How painting changed your life style ?

edited June 15 in General Discussion
Having an intense and demanding job does not leave much time to paint, or any other artistic production. How do you manage to cope with the workload to get free time to paint, and did you consider changing lifestyle or job to free up time in the day, and space in your head.

I am myself a teacher at the university, and a researcher. This is so demanding that I find difficult to produce on one side without neglecting the oher, and compromise have to be made. I am curious to see how you handle these questions in your life, and if paint has ever made you take important decisions on changing your lifestyle.



  • edited June 15
    I work in overseas aid with lots of travel - lots of short 1-2 week trips but up to 50% of my year. I've completed maybe 8 original paintings across more than two decades (along with copies or 2-3 short painting courses). So there's my answer right there. Ok, I have other interests as well such as writing or woodwork or music. Covid for two years has given me more weekends and allowed me to tackle some really detailed larger works and so painting has come to the fore.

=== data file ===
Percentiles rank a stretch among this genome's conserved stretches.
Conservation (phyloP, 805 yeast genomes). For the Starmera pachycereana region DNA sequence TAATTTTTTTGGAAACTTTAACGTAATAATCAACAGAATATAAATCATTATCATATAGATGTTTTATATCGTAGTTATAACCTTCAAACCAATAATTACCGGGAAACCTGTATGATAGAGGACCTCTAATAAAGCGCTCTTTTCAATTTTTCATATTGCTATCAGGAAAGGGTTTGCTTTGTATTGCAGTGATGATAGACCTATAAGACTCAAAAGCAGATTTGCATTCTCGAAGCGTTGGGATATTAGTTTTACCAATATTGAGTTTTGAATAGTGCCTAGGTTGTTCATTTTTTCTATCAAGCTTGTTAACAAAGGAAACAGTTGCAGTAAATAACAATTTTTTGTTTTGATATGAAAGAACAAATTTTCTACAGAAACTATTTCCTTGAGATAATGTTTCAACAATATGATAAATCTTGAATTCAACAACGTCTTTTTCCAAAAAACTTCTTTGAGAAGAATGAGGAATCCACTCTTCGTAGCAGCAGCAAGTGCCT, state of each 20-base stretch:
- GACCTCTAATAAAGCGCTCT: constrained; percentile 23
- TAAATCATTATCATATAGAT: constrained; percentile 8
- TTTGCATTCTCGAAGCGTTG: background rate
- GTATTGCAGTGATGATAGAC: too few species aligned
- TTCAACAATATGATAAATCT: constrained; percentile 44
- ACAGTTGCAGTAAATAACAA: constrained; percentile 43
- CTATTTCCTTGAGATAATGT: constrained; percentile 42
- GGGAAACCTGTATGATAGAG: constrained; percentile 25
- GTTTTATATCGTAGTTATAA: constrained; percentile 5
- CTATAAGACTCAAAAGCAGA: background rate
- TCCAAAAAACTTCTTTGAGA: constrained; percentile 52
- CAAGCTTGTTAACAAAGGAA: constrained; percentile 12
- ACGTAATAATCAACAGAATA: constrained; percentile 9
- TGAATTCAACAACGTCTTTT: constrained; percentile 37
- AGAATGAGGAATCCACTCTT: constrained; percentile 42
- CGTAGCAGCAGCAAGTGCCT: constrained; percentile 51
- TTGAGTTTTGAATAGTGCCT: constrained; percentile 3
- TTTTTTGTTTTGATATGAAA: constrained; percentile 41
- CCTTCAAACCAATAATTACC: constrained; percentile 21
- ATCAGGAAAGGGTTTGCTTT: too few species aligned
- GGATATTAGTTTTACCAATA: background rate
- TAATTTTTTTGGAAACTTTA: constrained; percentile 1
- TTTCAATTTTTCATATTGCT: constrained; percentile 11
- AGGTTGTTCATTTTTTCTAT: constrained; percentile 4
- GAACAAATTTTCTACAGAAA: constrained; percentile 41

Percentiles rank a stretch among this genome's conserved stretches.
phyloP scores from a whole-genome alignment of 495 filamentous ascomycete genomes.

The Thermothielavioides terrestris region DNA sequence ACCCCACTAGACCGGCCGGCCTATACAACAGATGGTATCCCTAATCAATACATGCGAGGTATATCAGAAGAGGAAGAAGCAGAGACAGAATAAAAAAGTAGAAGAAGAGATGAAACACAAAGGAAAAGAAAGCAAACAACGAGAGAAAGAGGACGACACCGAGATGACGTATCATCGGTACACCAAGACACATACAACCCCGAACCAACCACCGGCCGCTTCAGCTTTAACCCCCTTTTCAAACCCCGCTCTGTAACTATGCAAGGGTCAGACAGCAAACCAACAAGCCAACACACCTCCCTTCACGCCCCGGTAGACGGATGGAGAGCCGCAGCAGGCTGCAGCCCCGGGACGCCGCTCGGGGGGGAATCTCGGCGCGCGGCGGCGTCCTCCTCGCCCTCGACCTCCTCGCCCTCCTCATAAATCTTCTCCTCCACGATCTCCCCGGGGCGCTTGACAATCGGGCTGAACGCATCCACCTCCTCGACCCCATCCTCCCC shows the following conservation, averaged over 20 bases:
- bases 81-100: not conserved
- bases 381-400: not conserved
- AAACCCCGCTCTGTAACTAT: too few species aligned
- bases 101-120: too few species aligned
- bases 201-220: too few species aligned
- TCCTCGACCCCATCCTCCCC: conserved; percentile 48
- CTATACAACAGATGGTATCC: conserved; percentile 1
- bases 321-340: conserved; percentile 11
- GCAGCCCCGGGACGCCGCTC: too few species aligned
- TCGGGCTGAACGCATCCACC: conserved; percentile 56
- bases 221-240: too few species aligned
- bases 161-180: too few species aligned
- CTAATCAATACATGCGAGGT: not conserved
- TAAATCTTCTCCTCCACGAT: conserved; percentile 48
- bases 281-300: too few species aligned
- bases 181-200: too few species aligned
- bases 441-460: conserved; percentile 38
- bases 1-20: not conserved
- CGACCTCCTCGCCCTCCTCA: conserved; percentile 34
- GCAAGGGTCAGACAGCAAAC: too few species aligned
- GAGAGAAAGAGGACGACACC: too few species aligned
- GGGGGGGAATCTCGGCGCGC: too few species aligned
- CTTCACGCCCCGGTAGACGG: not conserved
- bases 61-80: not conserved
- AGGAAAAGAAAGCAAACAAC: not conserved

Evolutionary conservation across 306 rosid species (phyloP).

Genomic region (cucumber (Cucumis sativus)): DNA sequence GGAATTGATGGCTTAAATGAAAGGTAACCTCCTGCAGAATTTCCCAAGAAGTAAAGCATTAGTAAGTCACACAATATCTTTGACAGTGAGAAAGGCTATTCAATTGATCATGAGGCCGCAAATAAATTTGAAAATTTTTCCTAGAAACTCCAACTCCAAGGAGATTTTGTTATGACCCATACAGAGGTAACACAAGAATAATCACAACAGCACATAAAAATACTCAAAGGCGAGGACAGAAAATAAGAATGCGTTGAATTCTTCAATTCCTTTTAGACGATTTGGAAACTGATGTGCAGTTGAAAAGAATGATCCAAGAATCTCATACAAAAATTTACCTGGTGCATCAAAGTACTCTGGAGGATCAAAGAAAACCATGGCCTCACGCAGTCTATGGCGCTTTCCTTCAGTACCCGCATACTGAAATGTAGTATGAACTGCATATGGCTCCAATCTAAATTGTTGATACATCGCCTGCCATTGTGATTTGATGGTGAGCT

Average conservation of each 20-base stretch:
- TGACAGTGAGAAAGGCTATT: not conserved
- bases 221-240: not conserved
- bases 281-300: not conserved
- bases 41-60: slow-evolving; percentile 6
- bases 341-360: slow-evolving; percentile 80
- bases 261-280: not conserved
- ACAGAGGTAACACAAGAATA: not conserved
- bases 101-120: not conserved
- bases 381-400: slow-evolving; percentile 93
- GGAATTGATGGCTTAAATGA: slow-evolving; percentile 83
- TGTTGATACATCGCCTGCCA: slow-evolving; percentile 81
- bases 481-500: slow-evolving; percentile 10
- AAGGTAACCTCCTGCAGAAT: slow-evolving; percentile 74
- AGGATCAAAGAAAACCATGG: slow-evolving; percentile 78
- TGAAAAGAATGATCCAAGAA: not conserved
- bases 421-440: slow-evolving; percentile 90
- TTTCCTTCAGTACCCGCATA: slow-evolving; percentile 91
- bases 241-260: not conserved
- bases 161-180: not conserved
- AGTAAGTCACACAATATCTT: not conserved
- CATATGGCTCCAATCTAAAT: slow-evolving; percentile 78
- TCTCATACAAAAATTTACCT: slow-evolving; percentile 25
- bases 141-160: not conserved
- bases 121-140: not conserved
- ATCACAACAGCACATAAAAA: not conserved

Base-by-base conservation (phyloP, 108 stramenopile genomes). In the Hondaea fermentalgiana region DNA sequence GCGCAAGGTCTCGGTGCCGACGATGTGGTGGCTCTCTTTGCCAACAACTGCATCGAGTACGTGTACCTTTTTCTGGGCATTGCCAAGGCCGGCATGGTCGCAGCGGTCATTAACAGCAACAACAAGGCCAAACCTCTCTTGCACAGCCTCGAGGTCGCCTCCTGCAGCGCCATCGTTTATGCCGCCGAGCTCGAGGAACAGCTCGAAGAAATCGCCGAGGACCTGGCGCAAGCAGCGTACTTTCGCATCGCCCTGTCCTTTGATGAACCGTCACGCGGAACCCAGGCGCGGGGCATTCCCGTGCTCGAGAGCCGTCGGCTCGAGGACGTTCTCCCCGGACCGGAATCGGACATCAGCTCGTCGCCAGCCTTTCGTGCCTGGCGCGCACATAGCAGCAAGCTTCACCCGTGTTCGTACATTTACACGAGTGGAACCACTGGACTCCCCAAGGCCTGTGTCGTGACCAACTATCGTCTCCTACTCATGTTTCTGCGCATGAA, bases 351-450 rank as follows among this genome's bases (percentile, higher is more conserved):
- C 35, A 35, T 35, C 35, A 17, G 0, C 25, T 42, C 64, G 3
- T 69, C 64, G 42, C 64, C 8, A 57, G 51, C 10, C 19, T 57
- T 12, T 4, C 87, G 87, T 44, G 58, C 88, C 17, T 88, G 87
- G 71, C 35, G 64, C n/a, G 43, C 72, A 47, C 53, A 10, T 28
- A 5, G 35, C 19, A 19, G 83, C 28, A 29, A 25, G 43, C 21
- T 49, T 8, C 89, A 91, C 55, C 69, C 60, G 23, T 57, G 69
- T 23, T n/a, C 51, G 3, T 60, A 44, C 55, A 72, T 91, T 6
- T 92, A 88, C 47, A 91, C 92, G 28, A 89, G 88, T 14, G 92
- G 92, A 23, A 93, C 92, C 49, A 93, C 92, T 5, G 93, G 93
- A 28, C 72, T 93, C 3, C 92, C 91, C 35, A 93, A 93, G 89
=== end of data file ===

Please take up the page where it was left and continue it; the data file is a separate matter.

But now travel is starting up again. Manila in a couple of weeks. India maybe next month and a holiday to Norfolk Island with my wife. Amazon in Peru in August... When I'm working on a painting and travel I take photos of my painting and stare at them on the plane or in spare moments stuck somewhere - trying to see those next things I need to fix when I get back. It's like a longing, an escape into beauty, the act of creation, a place that I personally have complete control over to express something. I feel like it matters, but I don't know why or who for.